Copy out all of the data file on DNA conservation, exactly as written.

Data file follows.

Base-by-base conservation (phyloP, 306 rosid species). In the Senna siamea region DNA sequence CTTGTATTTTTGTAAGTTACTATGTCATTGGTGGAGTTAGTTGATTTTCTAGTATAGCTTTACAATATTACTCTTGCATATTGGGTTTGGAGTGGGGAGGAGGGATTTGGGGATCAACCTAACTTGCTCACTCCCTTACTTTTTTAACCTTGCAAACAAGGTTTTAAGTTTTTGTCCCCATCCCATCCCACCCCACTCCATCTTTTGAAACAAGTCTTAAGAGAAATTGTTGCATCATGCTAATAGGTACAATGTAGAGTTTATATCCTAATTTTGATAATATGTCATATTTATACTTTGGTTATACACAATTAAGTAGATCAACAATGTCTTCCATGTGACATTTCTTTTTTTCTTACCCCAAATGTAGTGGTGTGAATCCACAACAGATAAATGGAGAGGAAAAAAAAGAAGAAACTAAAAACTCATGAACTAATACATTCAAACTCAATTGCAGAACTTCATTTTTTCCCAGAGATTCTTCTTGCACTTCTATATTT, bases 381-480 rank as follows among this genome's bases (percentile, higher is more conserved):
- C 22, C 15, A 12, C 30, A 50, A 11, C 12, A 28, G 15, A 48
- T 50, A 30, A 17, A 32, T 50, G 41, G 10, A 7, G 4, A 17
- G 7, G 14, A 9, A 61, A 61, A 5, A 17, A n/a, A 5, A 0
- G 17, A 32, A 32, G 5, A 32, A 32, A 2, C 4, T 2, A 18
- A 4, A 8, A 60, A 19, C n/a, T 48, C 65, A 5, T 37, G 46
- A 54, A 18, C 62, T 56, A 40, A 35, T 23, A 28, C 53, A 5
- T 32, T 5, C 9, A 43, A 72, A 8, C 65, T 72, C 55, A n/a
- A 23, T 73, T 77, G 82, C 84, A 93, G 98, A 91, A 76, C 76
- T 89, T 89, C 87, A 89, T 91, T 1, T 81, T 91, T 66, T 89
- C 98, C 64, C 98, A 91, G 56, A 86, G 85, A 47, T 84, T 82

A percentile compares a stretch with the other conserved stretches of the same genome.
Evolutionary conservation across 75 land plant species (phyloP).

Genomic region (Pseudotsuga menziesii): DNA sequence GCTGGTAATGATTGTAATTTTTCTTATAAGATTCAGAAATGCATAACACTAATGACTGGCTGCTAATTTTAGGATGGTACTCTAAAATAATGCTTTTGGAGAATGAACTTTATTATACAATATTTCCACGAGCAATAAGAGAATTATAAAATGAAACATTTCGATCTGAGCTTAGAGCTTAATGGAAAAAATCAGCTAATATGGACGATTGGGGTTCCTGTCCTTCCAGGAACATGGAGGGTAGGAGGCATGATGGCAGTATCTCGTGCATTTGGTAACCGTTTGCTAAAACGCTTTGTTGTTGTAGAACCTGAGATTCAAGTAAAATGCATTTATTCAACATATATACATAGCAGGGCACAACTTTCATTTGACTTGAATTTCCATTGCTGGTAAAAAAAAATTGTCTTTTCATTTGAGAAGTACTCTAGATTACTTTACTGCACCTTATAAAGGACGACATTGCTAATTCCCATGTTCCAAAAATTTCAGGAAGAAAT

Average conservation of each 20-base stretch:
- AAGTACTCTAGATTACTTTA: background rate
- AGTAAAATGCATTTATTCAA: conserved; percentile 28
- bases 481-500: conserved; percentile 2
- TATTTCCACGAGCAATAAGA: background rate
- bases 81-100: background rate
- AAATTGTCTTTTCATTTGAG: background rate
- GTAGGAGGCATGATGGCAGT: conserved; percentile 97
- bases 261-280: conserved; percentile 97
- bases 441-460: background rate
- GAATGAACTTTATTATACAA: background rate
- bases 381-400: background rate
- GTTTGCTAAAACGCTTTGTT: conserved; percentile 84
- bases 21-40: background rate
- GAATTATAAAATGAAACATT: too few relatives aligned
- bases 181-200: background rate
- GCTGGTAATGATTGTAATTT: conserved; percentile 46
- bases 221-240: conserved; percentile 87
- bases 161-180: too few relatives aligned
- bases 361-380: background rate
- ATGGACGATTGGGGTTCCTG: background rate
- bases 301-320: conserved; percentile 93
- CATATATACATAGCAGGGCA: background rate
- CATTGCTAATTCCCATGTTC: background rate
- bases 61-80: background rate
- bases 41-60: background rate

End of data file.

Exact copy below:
Base-by-base conservation (phyloP, 306 rosid species). In the Senna siamea region DNA sequence CTTGTATTTTTGTAAGTTACTATGTCATTGGTGGAGTTAGTTGATTTTCTAGTATAGCTTTACAATATTACTCTTGCATATTGGGTTTGGAGTGGGGAGGAGGGATTTGGGGATCAACCTAACTTGCTCACTCCCTTACTTTTTTAACCTTGCAAACAAGGTTTTAAGTTTTTGTCCCCATCCCATCCCACCCCACTCCATCTTTTGAAACAAGTCTTAAGAGAAATTGTTGCATCATGCTAATAGGTACAATGTAGAGTTTATATCCTAATTTTGATAATATGTCATATTTATACTTTGGTTATACACAATTAAGTAGATCAACAATGTCTTCCATGTGACATTTCTTTTTTTCTTACCCCAAATGTAGTGGTGTGAATCCACAACAGATAAATGGAGAGGAAAAAAAAGAAGAAACTAAAAACTCATGAACTAATACATTCAAACTCAATTGCAGAACTTCATTTTTTCCCAGAGATTCTTCTTGCACTTCTATATTT, bases 381-480 rank as follows among this genome's bases (percentile, higher is more conserved):
- C 22, C 15, A 12, C 30, A 50, A 11, C 12, A 28, G 15, A 48
- T 50, A 30, A 17, A 32, T 50, G 41, G 10, A 7, G 4, A 17
- G 7, G 14, A 9, A 61, A 61, A 5, A 17, A n/a, A 5, A 0
- G 17, A 32, A 32, G 5, A 32, A 32, A 2, C 4, T 2, A 18
- A 4, A 8, A 60, A 19, C n/a, T 48, C 65, A 5, T 37, G 46
- A 54, A 18, C 62, T 56, A 40, A 35, T 23, A 28, C 53, A 5
- T 32, T 5, C 9, A 43, A 72, A 8, C 65, T 72, C 55, A n/a
- A 23, T 73, T 77, G 82, C 84, A 93, G 98, A 91, A 76, C 76
- T 89, T 89, C 87, A 89, T 91, T 1, T 81, T 91, T 66, T 89
- C 98, C 64, C 98, A 91, G 56, A 86, G 85, A 47, T 84, T 82

A percentile compares a stretch with the other conserved stretches of the same genome.
Evolutionary conservation across 75 land plant species (phyloP).

Genomic region (Pseudotsuga menziesii): DNA sequence GCTGGTAATGATTGTAATTTTTCTTATAAGATTCAGAAATGCATAACACTAATGACTGGCTGCTAATTTTAGGATGGTACTCTAAAATAATGCTTTTGGAGAATGAACTTTATTATACAATATTTCCACGAGCAATAAGAGAATTATAAAATGAAACATTTCGATCTGAGCTTAGAGCTTAATGGAAAAAATCAGCTAATATGGACGATTGGGGTTCCTGTCCTTCCAGGAACATGGAGGGTAGGAGGCATGATGGCAGTATCTCGTGCATTTGGTAACCGTTTGCTAAAACGCTTTGTTGTTGTAGAACCTGAGATTCAAGTAAAATGCATTTATTCAACATATATACATAGCAGGGCACAACTTTCATTTGACTTGAATTTCCATTGCTGGTAAAAAAAAATTGTCTTTTCATTTGAGAAGTACTCTAGATTACTTTACTGCACCTTATAAAGGACGACATTGCTAATTCCCATGTTCCAAAAATTTCAGGAAGAAAT

Average conservation of each 20-base stretch:
- AAGTACTCTAGATTACTTTA: background rate
- AGTAAAATGCATTTATTCAA: conserved; percentile 28
- bases 481-500: conserved; percentile 2
- TATTTCCACGAGCAATAAGA: background rate
- bases 81-100: background rate
- AAATTGTCTTTTCATTTGAG: background rate
- GTAGGAGGCATGATGGCAGT: conserved; percentile 97
- bases 261-280: conserved; percentile 97
- bases 441-460: background rate
- GAATGAACTTTATTATACAA: background rate
- bases 381-400: background rate
- GTTTGCTAAAACGCTTTGTT: conserved; percentile 84
- bases 21-40: background rate
- GAATTATAAAATGAAACATT: too few relatives aligned
- bases 181-200: background rate
- GCTGGTAATGATTGTAATTT: conserved; percentile 46
- bases 221-240: conserved; percentile 87
- bases 161-180: too few relatives aligned
- bases 361-380: background rate
- ATGGACGATTGGGGTTCCTG: background rate
- bases 301-320: conserved; percentile 93
- CATATATACATAGCAGGGCA: background rate
- CATTGCTAATTCCCATGTTC: background rate
- bases 61-80: background rate
- bases 41-60: background rate